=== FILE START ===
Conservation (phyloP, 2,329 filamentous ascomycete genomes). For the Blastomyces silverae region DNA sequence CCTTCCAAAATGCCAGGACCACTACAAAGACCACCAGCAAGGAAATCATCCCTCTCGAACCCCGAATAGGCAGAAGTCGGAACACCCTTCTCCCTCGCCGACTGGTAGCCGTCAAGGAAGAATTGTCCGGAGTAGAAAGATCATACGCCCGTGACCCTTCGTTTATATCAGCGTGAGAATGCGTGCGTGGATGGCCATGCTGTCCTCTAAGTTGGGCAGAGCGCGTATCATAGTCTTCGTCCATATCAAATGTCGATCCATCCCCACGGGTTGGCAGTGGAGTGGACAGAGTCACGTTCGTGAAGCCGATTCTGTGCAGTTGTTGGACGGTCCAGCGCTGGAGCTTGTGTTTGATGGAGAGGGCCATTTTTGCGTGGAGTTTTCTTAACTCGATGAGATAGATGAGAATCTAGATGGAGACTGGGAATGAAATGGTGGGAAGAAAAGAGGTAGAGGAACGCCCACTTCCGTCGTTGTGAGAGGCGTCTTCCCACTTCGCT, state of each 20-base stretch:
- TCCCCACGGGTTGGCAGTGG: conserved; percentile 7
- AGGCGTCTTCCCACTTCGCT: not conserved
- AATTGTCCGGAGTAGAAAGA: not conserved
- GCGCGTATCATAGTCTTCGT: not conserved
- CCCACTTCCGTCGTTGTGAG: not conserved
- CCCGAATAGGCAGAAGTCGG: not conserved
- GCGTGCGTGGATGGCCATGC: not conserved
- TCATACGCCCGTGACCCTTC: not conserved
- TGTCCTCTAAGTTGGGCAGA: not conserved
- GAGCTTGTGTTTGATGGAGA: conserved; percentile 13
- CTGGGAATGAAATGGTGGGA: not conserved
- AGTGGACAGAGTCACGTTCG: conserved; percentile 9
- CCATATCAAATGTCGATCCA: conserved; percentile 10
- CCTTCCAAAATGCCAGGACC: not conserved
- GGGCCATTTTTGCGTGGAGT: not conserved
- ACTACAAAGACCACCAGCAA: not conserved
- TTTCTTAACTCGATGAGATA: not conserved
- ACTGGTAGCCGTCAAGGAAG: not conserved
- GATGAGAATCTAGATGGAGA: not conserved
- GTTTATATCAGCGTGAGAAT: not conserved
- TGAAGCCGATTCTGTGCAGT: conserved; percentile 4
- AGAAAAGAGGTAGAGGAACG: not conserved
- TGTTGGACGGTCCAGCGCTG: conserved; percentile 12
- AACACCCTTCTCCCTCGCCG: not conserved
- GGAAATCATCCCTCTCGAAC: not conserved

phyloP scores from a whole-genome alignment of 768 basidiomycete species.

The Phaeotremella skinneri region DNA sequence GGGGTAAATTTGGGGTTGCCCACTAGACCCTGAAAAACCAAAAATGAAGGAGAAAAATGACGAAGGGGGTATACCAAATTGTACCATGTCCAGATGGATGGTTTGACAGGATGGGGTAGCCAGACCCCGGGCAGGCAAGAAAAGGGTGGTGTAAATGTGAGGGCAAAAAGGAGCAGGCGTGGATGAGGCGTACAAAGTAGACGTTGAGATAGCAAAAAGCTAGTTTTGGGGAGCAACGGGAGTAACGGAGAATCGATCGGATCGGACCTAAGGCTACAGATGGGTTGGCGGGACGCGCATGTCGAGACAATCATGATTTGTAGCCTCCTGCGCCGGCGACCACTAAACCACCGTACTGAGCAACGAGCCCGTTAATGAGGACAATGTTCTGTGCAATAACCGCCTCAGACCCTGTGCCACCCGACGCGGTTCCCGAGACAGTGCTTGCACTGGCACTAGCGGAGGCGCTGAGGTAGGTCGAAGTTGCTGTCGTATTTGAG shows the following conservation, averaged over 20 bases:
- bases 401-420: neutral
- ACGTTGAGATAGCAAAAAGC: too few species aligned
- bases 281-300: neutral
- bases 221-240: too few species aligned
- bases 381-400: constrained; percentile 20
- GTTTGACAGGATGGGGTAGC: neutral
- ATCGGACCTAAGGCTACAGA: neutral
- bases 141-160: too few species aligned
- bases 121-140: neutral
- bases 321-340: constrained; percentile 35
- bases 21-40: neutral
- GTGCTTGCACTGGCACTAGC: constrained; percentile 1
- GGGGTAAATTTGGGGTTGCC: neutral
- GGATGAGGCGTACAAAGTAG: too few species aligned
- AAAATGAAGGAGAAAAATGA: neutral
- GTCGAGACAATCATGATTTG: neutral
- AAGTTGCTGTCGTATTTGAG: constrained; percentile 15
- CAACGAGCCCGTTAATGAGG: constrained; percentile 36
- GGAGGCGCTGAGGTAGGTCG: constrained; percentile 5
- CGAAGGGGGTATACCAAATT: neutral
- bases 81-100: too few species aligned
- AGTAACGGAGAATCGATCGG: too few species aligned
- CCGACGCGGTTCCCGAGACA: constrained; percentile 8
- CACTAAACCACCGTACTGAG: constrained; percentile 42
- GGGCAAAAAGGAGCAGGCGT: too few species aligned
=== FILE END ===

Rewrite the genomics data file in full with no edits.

Conservation (phyloP, 2,329 filamentous ascomycete genomes). For the Blastomyces silverae region DNA sequence CCTTCCAAAATGCCAGGACCACTACAAAGACCACCAGCAAGGAAATCATCCCTCTCGAACCCCGAATAGGCAGAAGTCGGAACACCCTTCTCCCTCGCCGACTGGTAGCCGTCAAGGAAGAATTGTCCGGAGTAGAAAGATCATACGCCCGTGACCCTTCGTTTATATCAGCGTGAGAATGCGTGCGTGGATGGCCATGCTGTCCTCTAAGTTGGGCAGAGCGCGTATCATAGTCTTCGTCCATATCAAATGTCGATCCATCCCCACGGGTTGGCAGTGGAGTGGACAGAGTCACGTTCGTGAAGCCGATTCTGTGCAGTTGTTGGACGGTCCAGCGCTGGAGCTTGTGTTTGATGGAGAGGGCCATTTTTGCGTGGAGTTTTCTTAACTCGATGAGATAGATGAGAATCTAGATGGAGACTGGGAATGAAATGGTGGGAAGAAAAGAGGTAGAGGAACGCCCACTTCCGTCGTTGTGAGAGGCGTCTTCCCACTTCGCT, state of each 20-base stretch:
- TCCCCACGGGTTGGCAGTGG: conserved; percentile 7
- AGGCGTCTTCCCACTTCGCT: not conserved
- AATTGTCCGGAGTAGAAAGA: not conserved
- GCGCGTATCATAGTCTTCGT: not conserved
- CCCACTTCCGTCGTTGTGAG: not conserved
- CCCGAATAGGCAGAAGTCGG: not conserved
- GCGTGCGTGGATGGCCATGC: not conserved
- TCATACGCCCGTGACCCTTC: not conserved
- TGTCCTCTAAGTTGGGCAGA: not conserved
- GAGCTTGTGTTTGATGGAGA: conserved; percentile 13
- CTGGGAATGAAATGGTGGGA: not conserved
- AGTGGACAGAGTCACGTTCG: conserved; percentile 9
- CCATATCAAATGTCGATCCA: conserved; percentile 10
- CCTTCCAAAATGCCAGGACC: not conserved
- GGGCCATTTTTGCGTGGAGT: not conserved
- ACTACAAAGACCACCAGCAA: not conserved
- TTTCTTAACTCGATGAGATA: not conserved
- ACTGGTAGCCGTCAAGGAAG: not conserved
- GATGAGAATCTAGATGGAGA: not conserved
- GTTTATATCAGCGTGAGAAT: not conserved
- TGAAGCCGATTCTGTGCAGT: conserved; percentile 4
- AGAAAAGAGGTAGAGGAACG: not conserved
- TGTTGGACGGTCCAGCGCTG: conserved; percentile 12
- AACACCCTTCTCCCTCGCCG: not conserved
- GGAAATCATCCCTCTCGAAC: not conserved

phyloP scores from a whole-genome alignment of 768 basidiomycete species.

The Phaeotremella skinneri region DNA sequence GGGGTAAATTTGGGGTTGCCCACTAGACCCTGAAAAACCAAAAATGAAGGAGAAAAATGACGAAGGGGGTATACCAAATTGTACCATGTCCAGATGGATGGTTTGACAGGATGGGGTAGCCAGACCCCGGGCAGGCAAGAAAAGGGTGGTGTAAATGTGAGGGCAAAAAGGAGCAGGCGTGGATGAGGCGTACAAAGTAGACGTTGAGATAGCAAAAAGCTAGTTTTGGGGAGCAACGGGAGTAACGGAGAATCGATCGGATCGGACCTAAGGCTACAGATGGGTTGGCGGGACGCGCATGTCGAGACAATCATGATTTGTAGCCTCCTGCGCCGGCGACCACTAAACCACCGTACTGAGCAACGAGCCCGTTAATGAGGACAATGTTCTGTGCAATAACCGCCTCAGACCCTGTGCCACCCGACGCGGTTCCCGAGACAGTGCTTGCACTGGCACTAGCGGAGGCGCTGAGGTAGGTCGAAGTTGCTGTCGTATTTGAG shows the following conservation, averaged over 20 bases:
- bases 401-420: neutral
- ACGTTGAGATAGCAAAAAGC: too few species aligned
- bases 281-300: neutral
- bases 221-240: too few species aligned
- bases 381-400: constrained; percentile 20
- GTTTGACAGGATGGGGTAGC: neutral
- ATCGGACCTAAGGCTACAGA: neutral
- bases 141-160: too few species aligned
- bases 121-140: neutral
- bases 321-340: constrained; percentile 35
- bases 21-40: neutral
- GTGCTTGCACTGGCACTAGC: constrained; percentile 1
- GGGGTAAATTTGGGGTTGCC: neutral
- GGATGAGGCGTACAAAGTAG: too few species aligned
- AAAATGAAGGAGAAAAATGA: neutral
- GTCGAGACAATCATGATTTG: neutral
- AAGTTGCTGTCGTATTTGAG: constrained; percentile 15
- CAACGAGCCCGTTAATGAGG: constrained; percentile 36
- GGAGGCGCTGAGGTAGGTCG: constrained; percentile 5
- CGAAGGGGGTATACCAAATT: neutral
- bases 81-100: too few species aligned
- AGTAACGGAGAATCGATCGG: too few species aligned
- CCGACGCGGTTCCCGAGACA: constrained; percentile 8
- CACTAAACCACCGTACTGAG: constrained; percentile 42
- GGGCAAAAAGGAGCAGGCGT: too few species aligned